Come in at
It sounds so obvious that I wonder why I hadn't thought of it before now.
After all, I had a son...
The Sunday edition of The New York Times came with a bonus section, full of color and nicely...
It's just taken 13 years for Stephen King to wake up.
In the year 2000, he jumped on the e-book bandwagon and allowed publication of a novel in digital format only, selling it online for $2.50.
Now, he's backing off.
He told The Wall Street Journal recently that his new book, called "Joyland," will not have a digital version.
"Maybe at some point," he's quoted as saying, "but in the meantime, let people stir their sticks and go to an actual bookstore rather than a digital one."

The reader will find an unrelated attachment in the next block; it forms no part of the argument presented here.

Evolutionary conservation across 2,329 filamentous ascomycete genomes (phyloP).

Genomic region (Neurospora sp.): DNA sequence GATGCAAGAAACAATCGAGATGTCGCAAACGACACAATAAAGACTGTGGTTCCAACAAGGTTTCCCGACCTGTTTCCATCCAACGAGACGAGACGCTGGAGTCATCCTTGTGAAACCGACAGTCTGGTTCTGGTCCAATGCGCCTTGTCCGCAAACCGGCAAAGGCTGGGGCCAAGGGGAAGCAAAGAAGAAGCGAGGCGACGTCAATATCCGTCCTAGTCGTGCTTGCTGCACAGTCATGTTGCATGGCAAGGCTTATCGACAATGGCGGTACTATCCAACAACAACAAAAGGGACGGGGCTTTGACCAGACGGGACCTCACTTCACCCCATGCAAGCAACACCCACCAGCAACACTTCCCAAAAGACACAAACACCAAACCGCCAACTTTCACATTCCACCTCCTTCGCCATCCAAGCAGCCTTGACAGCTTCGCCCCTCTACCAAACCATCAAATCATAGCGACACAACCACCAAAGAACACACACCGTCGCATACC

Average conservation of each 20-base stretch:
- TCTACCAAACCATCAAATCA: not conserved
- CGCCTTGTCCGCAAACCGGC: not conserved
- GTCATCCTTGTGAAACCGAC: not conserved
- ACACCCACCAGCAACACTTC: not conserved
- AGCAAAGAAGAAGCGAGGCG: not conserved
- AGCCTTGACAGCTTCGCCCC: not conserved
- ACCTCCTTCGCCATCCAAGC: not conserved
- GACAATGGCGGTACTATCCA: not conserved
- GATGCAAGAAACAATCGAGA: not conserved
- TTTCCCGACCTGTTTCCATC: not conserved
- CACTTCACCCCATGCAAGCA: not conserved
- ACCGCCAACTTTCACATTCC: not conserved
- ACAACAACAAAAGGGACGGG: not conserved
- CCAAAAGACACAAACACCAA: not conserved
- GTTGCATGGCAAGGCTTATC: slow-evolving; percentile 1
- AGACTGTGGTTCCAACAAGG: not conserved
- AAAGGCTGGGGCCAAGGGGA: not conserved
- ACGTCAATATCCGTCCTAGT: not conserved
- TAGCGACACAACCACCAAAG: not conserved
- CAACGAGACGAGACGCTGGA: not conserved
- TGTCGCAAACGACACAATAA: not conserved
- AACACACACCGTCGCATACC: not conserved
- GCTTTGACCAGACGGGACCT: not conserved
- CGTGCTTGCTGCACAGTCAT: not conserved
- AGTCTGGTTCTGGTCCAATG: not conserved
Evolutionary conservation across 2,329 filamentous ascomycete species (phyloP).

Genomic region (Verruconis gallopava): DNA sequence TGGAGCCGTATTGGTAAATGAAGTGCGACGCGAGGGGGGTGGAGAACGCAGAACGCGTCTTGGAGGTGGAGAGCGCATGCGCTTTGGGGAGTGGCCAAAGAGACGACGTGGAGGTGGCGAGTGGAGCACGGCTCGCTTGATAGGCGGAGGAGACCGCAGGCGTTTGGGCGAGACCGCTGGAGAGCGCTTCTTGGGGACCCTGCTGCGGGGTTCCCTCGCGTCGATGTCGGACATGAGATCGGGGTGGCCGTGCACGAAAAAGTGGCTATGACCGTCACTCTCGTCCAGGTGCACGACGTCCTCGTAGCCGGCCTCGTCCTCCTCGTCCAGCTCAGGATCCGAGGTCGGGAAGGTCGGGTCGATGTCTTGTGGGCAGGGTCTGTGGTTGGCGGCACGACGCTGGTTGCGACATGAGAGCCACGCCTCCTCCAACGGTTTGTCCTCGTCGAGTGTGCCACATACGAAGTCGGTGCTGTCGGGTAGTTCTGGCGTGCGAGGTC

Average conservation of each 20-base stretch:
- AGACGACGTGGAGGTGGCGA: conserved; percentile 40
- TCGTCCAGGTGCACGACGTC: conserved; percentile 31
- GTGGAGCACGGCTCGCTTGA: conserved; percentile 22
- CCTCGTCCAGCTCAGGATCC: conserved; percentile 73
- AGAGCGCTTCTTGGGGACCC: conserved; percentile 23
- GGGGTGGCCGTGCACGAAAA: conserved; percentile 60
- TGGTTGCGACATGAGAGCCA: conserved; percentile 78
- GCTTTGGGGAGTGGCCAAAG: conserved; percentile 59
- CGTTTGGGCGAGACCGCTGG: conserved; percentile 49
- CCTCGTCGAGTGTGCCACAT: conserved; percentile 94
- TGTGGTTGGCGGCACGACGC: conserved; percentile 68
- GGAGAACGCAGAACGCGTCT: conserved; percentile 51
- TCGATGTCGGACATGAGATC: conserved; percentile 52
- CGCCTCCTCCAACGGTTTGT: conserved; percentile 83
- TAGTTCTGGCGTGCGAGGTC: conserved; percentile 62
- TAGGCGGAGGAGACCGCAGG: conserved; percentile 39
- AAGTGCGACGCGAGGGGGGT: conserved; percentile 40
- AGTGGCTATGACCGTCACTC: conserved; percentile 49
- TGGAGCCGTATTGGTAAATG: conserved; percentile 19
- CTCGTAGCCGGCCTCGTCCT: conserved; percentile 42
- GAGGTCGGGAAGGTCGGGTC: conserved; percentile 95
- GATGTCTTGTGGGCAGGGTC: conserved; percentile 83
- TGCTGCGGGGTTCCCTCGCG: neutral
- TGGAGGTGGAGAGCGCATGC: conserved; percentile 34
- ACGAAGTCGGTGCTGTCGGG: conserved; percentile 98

Wonder if that means the book will not be sold via Amazon, since that is not an "actual" bookstore in the traditional sense.
This is not a quibble.
King owes the publishing world more than an offhand comment. He perrsonally helped kill off America's bookstores.
So, it's a little late.
Except, then, it is all about getting a bigger cut of the cover price, isn't it?
-- Carroll Wilson, circulation librarian
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